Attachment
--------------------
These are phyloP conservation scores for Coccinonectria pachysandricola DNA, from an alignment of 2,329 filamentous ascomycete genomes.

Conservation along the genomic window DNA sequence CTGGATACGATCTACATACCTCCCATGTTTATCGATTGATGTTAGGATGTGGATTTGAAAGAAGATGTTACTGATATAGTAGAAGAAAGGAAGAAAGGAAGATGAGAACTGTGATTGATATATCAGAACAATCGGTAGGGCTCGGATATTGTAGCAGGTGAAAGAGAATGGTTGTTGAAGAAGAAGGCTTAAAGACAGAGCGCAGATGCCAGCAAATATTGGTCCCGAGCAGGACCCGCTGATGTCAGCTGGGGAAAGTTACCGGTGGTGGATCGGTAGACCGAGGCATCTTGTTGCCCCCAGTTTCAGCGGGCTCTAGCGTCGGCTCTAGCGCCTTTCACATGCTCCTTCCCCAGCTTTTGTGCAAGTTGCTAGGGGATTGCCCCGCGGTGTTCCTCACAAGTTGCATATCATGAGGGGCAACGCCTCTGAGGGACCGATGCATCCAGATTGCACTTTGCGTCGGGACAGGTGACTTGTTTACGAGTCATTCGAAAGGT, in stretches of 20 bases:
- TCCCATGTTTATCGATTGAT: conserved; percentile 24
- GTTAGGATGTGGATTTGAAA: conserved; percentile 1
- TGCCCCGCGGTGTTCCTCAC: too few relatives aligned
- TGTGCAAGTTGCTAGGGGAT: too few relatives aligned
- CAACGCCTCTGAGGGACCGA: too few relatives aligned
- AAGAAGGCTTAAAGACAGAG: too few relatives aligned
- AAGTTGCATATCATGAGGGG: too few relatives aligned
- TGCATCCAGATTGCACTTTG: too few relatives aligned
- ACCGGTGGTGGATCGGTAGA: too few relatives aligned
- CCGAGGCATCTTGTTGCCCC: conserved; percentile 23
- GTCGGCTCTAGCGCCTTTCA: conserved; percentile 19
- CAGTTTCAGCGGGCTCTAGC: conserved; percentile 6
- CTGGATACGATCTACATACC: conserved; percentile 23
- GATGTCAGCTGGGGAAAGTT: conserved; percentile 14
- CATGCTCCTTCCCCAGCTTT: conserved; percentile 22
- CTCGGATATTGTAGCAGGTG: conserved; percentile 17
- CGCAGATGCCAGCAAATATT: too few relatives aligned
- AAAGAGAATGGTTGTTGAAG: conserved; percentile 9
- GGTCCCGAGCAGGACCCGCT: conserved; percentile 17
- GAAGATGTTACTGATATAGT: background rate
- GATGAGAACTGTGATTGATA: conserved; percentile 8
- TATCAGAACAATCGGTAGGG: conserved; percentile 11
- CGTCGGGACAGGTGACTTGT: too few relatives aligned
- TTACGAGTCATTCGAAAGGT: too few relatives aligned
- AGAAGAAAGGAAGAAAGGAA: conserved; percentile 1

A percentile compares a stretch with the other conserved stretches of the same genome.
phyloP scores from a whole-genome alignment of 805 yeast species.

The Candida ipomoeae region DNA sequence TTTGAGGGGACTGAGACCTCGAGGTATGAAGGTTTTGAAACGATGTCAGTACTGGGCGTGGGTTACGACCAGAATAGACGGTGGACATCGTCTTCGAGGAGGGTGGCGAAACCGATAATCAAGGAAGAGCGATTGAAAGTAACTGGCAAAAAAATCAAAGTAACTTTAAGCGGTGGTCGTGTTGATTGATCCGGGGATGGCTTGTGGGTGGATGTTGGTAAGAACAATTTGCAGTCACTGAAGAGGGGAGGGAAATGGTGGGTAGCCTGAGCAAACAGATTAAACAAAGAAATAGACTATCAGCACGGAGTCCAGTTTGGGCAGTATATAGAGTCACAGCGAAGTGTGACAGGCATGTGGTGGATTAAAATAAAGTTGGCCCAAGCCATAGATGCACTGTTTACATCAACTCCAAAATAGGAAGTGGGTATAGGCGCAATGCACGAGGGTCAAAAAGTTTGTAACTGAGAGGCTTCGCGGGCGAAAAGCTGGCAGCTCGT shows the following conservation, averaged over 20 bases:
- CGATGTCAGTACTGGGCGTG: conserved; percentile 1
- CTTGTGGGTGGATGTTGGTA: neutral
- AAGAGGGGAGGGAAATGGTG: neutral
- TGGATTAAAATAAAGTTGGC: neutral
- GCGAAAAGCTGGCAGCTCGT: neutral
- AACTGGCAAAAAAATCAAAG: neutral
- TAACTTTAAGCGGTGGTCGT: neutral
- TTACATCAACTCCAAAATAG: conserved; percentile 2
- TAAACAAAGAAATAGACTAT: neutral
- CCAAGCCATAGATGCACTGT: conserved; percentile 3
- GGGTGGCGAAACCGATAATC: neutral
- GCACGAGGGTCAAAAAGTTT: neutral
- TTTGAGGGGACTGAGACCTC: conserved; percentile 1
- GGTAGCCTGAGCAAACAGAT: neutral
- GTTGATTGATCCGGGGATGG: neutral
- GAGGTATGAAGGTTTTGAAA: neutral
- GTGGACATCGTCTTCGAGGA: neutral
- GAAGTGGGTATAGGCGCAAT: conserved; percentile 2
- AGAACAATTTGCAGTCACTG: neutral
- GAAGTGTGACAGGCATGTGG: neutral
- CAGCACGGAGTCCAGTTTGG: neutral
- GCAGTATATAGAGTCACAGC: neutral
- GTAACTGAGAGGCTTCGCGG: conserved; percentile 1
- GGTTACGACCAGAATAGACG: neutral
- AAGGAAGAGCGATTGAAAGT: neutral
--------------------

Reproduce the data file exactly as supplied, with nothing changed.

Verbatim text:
These are phyloP conservation scores for Coccinonectria pachysandricola DNA, from an alignment of 2,329 filamentous ascomycete genomes.

Conservation along the genomic window DNA sequence CTGGATACGATCTACATACCTCCCATGTTTATCGATTGATGTTAGGATGTGGATTTGAAAGAAGATGTTACTGATATAGTAGAAGAAAGGAAGAAAGGAAGATGAGAACTGTGATTGATATATCAGAACAATCGGTAGGGCTCGGATATTGTAGCAGGTGAAAGAGAATGGTTGTTGAAGAAGAAGGCTTAAAGACAGAGCGCAGATGCCAGCAAATATTGGTCCCGAGCAGGACCCGCTGATGTCAGCTGGGGAAAGTTACCGGTGGTGGATCGGTAGACCGAGGCATCTTGTTGCCCCCAGTTTCAGCGGGCTCTAGCGTCGGCTCTAGCGCCTTTCACATGCTCCTTCCCCAGCTTTTGTGCAAGTTGCTAGGGGATTGCCCCGCGGTGTTCCTCACAAGTTGCATATCATGAGGGGCAACGCCTCTGAGGGACCGATGCATCCAGATTGCACTTTGCGTCGGGACAGGTGACTTGTTTACGAGTCATTCGAAAGGT, in stretches of 20 bases:
- TCCCATGTTTATCGATTGAT: conserved; percentile 24
- GTTAGGATGTGGATTTGAAA: conserved; percentile 1
- TGCCCCGCGGTGTTCCTCAC: too few relatives aligned
- TGTGCAAGTTGCTAGGGGAT: too few relatives aligned
- CAACGCCTCTGAGGGACCGA: too few relatives aligned
- AAGAAGGCTTAAAGACAGAG: too few relatives aligned
- AAGTTGCATATCATGAGGGG: too few relatives aligned
- TGCATCCAGATTGCACTTTG: too few relatives aligned
- ACCGGTGGTGGATCGGTAGA: too few relatives aligned
- CCGAGGCATCTTGTTGCCCC: conserved; percentile 23
- GTCGGCTCTAGCGCCTTTCA: conserved; percentile 19
- CAGTTTCAGCGGGCTCTAGC: conserved; percentile 6
- CTGGATACGATCTACATACC: conserved; percentile 23
- GATGTCAGCTGGGGAAAGTT: conserved; percentile 14
- CATGCTCCTTCCCCAGCTTT: conserved; percentile 22
- CTCGGATATTGTAGCAGGTG: conserved; percentile 17
- CGCAGATGCCAGCAAATATT: too few relatives aligned
- AAAGAGAATGGTTGTTGAAG: conserved; percentile 9
- GGTCCCGAGCAGGACCCGCT: conserved; percentile 17
- GAAGATGTTACTGATATAGT: background rate
- GATGAGAACTGTGATTGATA: conserved; percentile 8
- TATCAGAACAATCGGTAGGG: conserved; percentile 11
- CGTCGGGACAGGTGACTTGT: too few relatives aligned
- TTACGAGTCATTCGAAAGGT: too few relatives aligned
- AGAAGAAAGGAAGAAAGGAA: conserved; percentile 1

A percentile compares a stretch with the other conserved stretches of the same genome.
phyloP scores from a whole-genome alignment of 805 yeast species.

The Candida ipomoeae region DNA sequence TTTGAGGGGACTGAGACCTCGAGGTATGAAGGTTTTGAAACGATGTCAGTACTGGGCGTGGGTTACGACCAGAATAGACGGTGGACATCGTCTTCGAGGAGGGTGGCGAAACCGATAATCAAGGAAGAGCGATTGAAAGTAACTGGCAAAAAAATCAAAGTAACTTTAAGCGGTGGTCGTGTTGATTGATCCGGGGATGGCTTGTGGGTGGATGTTGGTAAGAACAATTTGCAGTCACTGAAGAGGGGAGGGAAATGGTGGGTAGCCTGAGCAAACAGATTAAACAAAGAAATAGACTATCAGCACGGAGTCCAGTTTGGGCAGTATATAGAGTCACAGCGAAGTGTGACAGGCATGTGGTGGATTAAAATAAAGTTGGCCCAAGCCATAGATGCACTGTTTACATCAACTCCAAAATAGGAAGTGGGTATAGGCGCAATGCACGAGGGTCAAAAAGTTTGTAACTGAGAGGCTTCGCGGGCGAAAAGCTGGCAGCTCGT shows the following conservation, averaged over 20 bases:
- CGATGTCAGTACTGGGCGTG: conserved; percentile 1
- CTTGTGGGTGGATGTTGGTA: neutral
- AAGAGGGGAGGGAAATGGTG: neutral
- TGGATTAAAATAAAGTTGGC: neutral
- GCGAAAAGCTGGCAGCTCGT: neutral
- AACTGGCAAAAAAATCAAAG: neutral
- TAACTTTAAGCGGTGGTCGT: neutral
- TTACATCAACTCCAAAATAG: conserved; percentile 2
- TAAACAAAGAAATAGACTAT: neutral
- CCAAGCCATAGATGCACTGT: conserved; percentile 3
- GGGTGGCGAAACCGATAATC: neutral
- GCACGAGGGTCAAAAAGTTT: neutral
- TTTGAGGGGACTGAGACCTC: conserved; percentile 1
- GGTAGCCTGAGCAAACAGAT: neutral
- GTTGATTGATCCGGGGATGG: neutral
- GAGGTATGAAGGTTTTGAAA: neutral
- GTGGACATCGTCTTCGAGGA: neutral
- GAAGTGGGTATAGGCGCAAT: conserved; percentile 2
- AGAACAATTTGCAGTCACTG: neutral
- GAAGTGTGACAGGCATGTGG: neutral
- CAGCACGGAGTCCAGTTTGG: neutral
- GCAGTATATAGAGTCACAGC: neutral
- GTAACTGAGAGGCTTCGCGG: conserved; percentile 1
- GGTTACGACCAGAATAGACG: neutral
- AAGGAAGAGCGATTGAAAGT: neutral